Should There Be a Hitchhiking Renaissance?

Want to save the planet? Maybe you should consider hitchhiking. (Photo: via Flickr)

One of the greatest transportation resources out there is… your backseat. According to a U.S. Department of Transportation report, the average vehicle commuting to and from work has only 1.1 people it. This means that about 80 percent of car capacity goes unused. In a moment when we’re worrying about gas consumption and carbon emissions, this is a lamentable inefficiency.

This week on Marketplace, Stephen J. Dubner suggests an old-time solution to this present-day problem: hitchhiking. Hear Freakonomics co-author and University of Chicago economist Steve Levitt explain how our fears chilled the hitchhiking market; transportation scholar Alan Pisarski talk about how thumbing for a ride became unnecessary; and if Dubner can talk host Kai Ryssdal into picking up a few strangers on his daily commute.

Here’s where you can find Marketplace on the radio near you.

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  1. Swintah says:

    I will not sacrifice my personal safety for broader economic efficiency. A trillionth of a percent (or whatever) increase in GDP is not worth it.

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  2. Caleb b says:

    I still pick people up, but only those that aren’t soliciting a ride. Plus, I’m very judgmental about who I pick up. If they look dirty, I keep driving, but if they look like they’re walking to work and i have time, I’ll offer to drive them.

    I live in mid-major city with limited public transportation (only buses).

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  3. Tylerl says:

    Isn’t there a liability issue, too? If I pick up a hitchhiker and then get in an accident, am I then liable for any injury the hitchhiker sustains? Can’t the hitchhiker sue me?

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  4. Impossibly Stupid says:

    Although I have heard there is a “market” for it around DC (and probably other congested cities with high capacity lanes), what rider wants to risk their job by starting their commute with no reliable schedule for arrival? A far, far better suggestion would be to use the technology we have at our disposal to properly arrange ride sharing programs, and/or completely overhaul public transportation for better efficiency. A little advance planning is all it takes to eliminate the fear/uncertainty of both the driver and the rider.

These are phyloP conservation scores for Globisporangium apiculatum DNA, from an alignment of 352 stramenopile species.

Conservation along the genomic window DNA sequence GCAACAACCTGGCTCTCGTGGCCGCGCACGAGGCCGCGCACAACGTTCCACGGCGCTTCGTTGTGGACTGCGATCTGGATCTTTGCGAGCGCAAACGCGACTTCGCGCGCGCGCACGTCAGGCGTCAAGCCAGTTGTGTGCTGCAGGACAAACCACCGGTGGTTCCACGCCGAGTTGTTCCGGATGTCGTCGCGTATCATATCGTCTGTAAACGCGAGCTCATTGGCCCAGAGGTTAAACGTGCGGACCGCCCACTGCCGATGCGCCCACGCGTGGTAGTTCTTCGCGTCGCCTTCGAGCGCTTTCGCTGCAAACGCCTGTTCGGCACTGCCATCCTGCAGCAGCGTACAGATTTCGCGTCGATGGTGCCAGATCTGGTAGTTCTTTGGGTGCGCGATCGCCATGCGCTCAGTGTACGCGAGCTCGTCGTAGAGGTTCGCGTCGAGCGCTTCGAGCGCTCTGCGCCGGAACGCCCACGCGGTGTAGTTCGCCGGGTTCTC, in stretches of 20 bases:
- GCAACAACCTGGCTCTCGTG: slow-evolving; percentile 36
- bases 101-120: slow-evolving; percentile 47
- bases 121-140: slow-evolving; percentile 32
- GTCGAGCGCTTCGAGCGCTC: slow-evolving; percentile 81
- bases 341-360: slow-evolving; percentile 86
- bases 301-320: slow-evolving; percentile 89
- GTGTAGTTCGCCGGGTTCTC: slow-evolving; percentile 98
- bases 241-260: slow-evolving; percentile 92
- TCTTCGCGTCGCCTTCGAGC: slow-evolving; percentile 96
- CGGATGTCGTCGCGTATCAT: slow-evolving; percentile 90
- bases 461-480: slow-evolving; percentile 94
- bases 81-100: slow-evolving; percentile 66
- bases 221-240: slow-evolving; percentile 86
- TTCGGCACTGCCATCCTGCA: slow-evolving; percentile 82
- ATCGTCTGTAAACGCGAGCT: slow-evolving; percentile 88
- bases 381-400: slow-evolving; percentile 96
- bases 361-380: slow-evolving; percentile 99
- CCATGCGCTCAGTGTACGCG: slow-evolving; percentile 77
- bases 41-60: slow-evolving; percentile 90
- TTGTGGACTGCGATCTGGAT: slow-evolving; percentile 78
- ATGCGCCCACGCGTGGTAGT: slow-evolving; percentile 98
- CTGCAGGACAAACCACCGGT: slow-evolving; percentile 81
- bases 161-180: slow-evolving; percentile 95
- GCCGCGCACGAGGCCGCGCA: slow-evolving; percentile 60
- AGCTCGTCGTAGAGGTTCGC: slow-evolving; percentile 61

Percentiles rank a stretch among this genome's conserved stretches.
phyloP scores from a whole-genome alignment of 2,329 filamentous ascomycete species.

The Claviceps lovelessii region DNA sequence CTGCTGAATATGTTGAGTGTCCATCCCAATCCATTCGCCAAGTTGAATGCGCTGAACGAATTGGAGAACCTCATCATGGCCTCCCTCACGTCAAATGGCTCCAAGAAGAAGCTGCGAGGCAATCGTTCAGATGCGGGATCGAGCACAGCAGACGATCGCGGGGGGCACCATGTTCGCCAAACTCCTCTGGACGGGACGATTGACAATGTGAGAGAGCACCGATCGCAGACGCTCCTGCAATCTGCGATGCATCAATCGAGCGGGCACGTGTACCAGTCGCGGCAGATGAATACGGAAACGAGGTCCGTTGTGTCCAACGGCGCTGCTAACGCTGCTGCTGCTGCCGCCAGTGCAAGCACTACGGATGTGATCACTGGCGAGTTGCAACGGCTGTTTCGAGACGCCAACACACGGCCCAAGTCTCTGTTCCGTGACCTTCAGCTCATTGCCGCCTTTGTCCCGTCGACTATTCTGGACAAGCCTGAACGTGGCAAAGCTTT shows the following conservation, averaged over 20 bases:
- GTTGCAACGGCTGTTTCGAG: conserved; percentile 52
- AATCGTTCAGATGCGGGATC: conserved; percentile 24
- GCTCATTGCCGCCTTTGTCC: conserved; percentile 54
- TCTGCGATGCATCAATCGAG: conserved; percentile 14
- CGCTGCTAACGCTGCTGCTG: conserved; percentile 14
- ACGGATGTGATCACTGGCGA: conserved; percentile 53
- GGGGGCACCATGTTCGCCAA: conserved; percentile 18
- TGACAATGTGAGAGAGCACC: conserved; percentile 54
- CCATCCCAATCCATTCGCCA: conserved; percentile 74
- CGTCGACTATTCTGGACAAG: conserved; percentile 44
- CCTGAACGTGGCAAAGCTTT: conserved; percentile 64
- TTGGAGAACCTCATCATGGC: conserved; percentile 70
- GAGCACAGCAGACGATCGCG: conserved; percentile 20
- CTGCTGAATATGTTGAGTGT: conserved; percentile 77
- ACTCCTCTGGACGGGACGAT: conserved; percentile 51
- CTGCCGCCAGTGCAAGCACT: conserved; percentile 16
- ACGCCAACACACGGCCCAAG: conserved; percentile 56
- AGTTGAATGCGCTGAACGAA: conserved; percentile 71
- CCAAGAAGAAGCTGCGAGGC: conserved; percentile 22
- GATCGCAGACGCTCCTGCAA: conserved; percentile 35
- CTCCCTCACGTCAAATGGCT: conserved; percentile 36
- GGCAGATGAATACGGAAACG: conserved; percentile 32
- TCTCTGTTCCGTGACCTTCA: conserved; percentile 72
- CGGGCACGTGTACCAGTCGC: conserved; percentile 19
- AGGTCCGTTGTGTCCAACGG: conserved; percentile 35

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  5. Juan Camilo Cardenas says:

    In Bogotá, a city of 8 million with crime rates of a typical latin american city, thinking of hitchhiking would multiply the scare factor by a large number. However, if we create a “hitchhiking-by-appointment” system, you can make a reservation for those available seats and car-pool to work or school. In a research project at our university (Universidad de Los Andes) we developed a car-pool system where students, faculty and staff report their routes and people sign-up for a ride. Since october of 2010 until now, the page has received 83,400 visits, connecting hundreds of drivers and passangers sharing those empty seats from all over the city to the campus and back. Fear has been a major concern, though. However, strangers are already picking up strangers. The only extra information is that the other stranger works or studies at the same university. Is that enough to eliminate the fear Levitt is talking about? Time will tell.

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  6. Caleb b says:


    Yeah, I’ll assume you’re a woman. I’ll give you a little heads up, women don’t walk to work. Not in my city.

    You know who does walk to work? poor guys. And when it’s raining, or 100 degrees outside….they are never creeped out. Ever.

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  7. Terry says:

    The Hitcher…. starring Rutger Hauer.

    … no thanks.

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  8. econobiker says:

    I know that new age hitch hiking works in areas with defined commutes, bad traffic, and HOV lanes to allow drivers and hitchers symbiotic relationship of a faster drive and free transport- Washington DC is a prime example of this.

    Only if more US states allow concealed weapon carry permits, should hitch hiking make a comeback.

    Maybe if there was an approved safety system within which to to do hitch hiking it would work. Such as you had a hitch hiker card that you would hold up next to your face so that the car driver could take and send your picture to a central storage website/phone number and the hitcher could do the same for the car driver.

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